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After Another Developer's Surprise Debt Crisis, China May Open Up To More Foreign Investment

President of China Xi Jinping

With even seemingly healthy Chinese developers announcing surprise credit crises, the country's real estate market seems less stable than ever.

Zhenro Properties Group issued an exchange filing on Friday warning that it may not have enough cash to meet its debt payments and asking creditors to waive default claims should the company fail to redeem a $200M perpetual note on March 5, Bloomberg reports. As recently as Jan. 6, Zhenro was boasting of its financial strength after securing a credit line worth $1.44B from the state-owned Bank of China.

The sudden reversal of fortunes has further depressed the value of bonds issued by all Chinese developers, with investors losing trust in companies' pronouncements of health, Bloomberg reports. Securing new financing, a necessity for many developers instructed by the government to pay down oversized debt loads, has never been more expensive for the Chinese real estate sector.

One day after Zhenro confirmed investors' fears about its solvency and sent real estate stocks tumbling, China Securities Regulatory Commission, the state's financial oversight body, announced that it would deepen bond issuance reforms and open the country up more to inbound foreign capital, Bloomberg reports. The commission did not elaborate on its plans in the four-paragraph statement it issued on Saturday.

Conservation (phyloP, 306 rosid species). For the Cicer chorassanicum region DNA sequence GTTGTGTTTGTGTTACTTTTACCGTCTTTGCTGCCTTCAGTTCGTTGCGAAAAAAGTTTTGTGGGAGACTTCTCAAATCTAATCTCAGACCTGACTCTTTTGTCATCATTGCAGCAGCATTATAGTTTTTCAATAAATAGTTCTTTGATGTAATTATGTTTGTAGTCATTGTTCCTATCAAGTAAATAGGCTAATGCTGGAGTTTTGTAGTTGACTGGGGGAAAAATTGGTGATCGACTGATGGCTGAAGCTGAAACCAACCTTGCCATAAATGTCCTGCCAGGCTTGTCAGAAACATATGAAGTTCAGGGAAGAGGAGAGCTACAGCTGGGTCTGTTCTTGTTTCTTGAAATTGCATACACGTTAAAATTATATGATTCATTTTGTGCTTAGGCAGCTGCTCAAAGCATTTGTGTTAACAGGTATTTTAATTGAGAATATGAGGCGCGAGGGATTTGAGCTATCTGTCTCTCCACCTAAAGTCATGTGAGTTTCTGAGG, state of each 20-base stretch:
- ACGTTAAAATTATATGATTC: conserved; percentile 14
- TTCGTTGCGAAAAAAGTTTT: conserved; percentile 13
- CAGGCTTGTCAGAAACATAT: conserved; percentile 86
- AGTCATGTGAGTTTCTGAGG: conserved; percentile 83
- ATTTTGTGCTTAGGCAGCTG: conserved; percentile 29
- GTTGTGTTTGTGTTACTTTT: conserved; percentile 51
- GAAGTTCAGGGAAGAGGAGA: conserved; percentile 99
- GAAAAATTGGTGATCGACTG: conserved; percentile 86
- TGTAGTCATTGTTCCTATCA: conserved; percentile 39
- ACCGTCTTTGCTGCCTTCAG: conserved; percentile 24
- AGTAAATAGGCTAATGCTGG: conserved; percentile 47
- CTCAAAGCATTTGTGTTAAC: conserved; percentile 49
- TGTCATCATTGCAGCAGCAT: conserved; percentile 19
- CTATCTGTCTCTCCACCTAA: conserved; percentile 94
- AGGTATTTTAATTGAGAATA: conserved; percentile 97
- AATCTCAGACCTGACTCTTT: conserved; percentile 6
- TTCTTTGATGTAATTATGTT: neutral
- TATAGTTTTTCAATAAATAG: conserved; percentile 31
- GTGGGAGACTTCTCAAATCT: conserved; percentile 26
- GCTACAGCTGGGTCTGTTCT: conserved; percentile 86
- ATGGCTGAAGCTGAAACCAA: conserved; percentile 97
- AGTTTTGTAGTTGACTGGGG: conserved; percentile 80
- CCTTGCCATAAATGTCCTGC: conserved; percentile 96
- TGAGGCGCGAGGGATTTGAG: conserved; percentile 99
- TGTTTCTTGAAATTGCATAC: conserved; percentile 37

Evergrande Group, the second-largest developer in China, became the poster child for the country's real estate debt crisis when it began warning its creditors of its inability to pay down its debt obligation, the biggest of any real estate company in the world, in the fall. In December, Evergrande finally defaulted, and has been in search of a way to restructure its company to prevent a full-scale collapse ever since.

Evergrande asked foreign debt holders for six more months to get its affairs in order, with one proposal that would see China Cinda Asset Management Co., a state-run company focused on holding bad debt, manage whatever parts of Evergrande that can't be sold quickly on the open market, Bloomberg reports. But though it is the biggest company in peril, Evergrande is far from alone — China Oceanwide Holdings is one of several companies whose financial problems have derailed developments in the U.S. and UK.

While foreign bond investors are hoping for some intervention from the government of President Xi Jinping to stabilize the country's real estate sector, his financial regulators have directed Evergrande to prioritize paying contractors and retail investors in its wealth management products to forestall social unrest. Further action could result in foreign bondholders being forced to take haircuts on their repayments, per Bloomberg.